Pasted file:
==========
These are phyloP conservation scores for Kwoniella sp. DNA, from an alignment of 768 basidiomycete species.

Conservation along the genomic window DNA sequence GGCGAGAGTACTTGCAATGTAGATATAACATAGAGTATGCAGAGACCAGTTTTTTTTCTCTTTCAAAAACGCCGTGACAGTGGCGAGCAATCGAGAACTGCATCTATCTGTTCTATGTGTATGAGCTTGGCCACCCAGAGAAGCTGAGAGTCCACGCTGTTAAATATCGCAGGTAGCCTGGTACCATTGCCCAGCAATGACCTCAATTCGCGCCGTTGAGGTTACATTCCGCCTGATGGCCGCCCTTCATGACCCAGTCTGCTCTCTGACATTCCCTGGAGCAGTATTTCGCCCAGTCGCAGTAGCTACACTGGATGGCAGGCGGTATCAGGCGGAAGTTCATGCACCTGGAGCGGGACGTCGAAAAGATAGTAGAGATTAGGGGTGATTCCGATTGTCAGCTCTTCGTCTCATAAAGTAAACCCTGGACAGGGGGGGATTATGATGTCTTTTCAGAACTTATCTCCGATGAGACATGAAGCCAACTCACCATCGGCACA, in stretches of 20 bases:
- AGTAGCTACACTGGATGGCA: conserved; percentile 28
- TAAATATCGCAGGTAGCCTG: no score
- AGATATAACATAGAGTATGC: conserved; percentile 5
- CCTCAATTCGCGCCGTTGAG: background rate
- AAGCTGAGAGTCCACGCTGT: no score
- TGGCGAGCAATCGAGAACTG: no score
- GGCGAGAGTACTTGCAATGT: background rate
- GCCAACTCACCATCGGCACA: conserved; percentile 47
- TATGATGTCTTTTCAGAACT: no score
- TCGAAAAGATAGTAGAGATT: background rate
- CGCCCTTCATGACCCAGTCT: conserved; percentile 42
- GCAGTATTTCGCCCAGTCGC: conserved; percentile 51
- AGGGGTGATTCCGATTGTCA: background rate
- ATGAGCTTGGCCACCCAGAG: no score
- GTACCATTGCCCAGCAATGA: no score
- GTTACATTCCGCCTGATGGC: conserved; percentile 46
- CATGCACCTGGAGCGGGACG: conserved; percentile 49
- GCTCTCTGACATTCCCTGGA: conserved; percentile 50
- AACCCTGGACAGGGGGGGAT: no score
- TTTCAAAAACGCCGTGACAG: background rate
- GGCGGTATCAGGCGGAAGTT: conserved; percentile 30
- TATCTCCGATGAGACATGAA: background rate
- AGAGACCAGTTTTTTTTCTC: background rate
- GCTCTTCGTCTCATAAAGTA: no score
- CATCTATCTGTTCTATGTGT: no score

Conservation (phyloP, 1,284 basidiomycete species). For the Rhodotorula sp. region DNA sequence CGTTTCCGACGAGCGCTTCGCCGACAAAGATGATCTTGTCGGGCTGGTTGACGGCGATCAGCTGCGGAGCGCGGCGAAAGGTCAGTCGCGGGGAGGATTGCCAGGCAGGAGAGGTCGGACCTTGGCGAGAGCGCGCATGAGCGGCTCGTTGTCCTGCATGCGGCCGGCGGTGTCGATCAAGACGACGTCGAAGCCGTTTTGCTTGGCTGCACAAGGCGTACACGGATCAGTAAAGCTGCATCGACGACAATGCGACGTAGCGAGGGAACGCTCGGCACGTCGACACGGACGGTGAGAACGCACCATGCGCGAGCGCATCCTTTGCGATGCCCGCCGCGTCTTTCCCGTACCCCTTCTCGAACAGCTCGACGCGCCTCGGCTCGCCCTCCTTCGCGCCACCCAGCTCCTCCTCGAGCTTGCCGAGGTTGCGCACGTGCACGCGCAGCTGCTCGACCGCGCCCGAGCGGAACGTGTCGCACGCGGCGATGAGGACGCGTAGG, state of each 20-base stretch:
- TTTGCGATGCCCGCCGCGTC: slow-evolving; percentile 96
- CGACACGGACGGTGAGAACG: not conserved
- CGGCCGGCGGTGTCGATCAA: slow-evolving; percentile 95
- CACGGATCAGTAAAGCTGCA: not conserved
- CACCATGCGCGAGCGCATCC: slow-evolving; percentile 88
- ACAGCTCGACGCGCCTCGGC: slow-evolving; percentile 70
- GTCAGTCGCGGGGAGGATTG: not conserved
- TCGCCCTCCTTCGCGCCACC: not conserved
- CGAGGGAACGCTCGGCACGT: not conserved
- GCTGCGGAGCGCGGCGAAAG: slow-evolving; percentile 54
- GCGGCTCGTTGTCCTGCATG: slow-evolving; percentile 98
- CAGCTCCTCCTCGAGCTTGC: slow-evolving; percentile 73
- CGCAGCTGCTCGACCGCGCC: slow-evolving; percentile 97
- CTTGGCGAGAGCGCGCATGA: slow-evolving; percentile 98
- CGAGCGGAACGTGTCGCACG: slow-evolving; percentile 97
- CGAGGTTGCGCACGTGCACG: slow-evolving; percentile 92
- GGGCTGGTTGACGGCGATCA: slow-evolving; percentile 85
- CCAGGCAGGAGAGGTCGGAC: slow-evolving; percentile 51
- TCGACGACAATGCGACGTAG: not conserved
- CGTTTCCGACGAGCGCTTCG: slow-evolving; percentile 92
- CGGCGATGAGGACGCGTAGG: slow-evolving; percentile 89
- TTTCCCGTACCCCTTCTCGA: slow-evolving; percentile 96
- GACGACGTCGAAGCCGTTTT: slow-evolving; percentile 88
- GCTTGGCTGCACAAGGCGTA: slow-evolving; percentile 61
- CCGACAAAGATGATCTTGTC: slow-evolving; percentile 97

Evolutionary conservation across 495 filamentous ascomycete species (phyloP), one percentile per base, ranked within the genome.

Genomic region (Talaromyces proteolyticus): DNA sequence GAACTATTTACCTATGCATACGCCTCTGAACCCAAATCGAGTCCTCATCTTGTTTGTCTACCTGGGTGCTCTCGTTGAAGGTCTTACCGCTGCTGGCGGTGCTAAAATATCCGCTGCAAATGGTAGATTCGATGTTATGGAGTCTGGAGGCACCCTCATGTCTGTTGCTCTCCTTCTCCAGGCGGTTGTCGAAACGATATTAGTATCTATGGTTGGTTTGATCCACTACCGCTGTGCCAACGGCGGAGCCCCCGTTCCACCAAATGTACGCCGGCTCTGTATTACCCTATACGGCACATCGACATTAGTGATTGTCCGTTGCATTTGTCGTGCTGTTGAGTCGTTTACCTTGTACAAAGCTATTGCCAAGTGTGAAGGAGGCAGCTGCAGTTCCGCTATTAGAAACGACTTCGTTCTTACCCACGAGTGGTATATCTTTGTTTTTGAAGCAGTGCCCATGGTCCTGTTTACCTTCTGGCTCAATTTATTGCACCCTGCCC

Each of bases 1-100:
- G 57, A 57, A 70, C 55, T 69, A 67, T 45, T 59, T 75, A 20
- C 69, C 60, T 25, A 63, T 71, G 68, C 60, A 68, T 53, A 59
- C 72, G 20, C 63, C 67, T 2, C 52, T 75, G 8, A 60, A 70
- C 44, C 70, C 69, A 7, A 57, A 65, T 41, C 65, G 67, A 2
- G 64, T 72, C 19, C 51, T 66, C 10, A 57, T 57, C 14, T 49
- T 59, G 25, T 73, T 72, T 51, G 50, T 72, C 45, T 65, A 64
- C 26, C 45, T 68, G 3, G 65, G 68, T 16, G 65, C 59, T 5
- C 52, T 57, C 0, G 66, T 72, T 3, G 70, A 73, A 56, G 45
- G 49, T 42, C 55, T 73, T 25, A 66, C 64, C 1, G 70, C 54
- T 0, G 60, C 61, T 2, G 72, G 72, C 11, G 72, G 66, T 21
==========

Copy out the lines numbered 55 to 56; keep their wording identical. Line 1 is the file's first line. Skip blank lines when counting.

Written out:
Genomic region (Talaromyces proteolyticus): DNA sequence GAACTATTTACCTATGCATACGCCTCTGAACCCAAATCGAGTCCTCATCTTGTTTGTCTACCTGGGTGCTCTCGTTGAAGGTCTTACCGCTGCTGGCGGTGCTAAAATATCCGCTGCAAATGGTAGATTCGATGTTATGGAGTCTGGAGGCACCCTCATGTCTGTTGCTCTCCTTCTCCAGGCGGTTGTCGAAACGATATTAGTATCTATGGTTGGTTTGATCCACTACCGCTGTGCCAACGGCGGAGCCCCCGTTCCACCAAATGTACGCCGGCTCTGTATTACCCTATACGGCACATCGACATTAGTGATTGTCCGTTGCATTTGTCGTGCTGTTGAGTCGTTTACCTTGTACAAAGCTATTGCCAAGTGTGAAGGAGGCAGCTGCAGTTCCGCTATTAGAAACGACTTCGTTCTTACCCACGAGTGGTATATCTTTGTTTTTGAAGCAGTGCCCATGGTCCTGTTTACCTTCTGGCTCAATTTATTGCACCCTGCCC

Each of bases 1-100: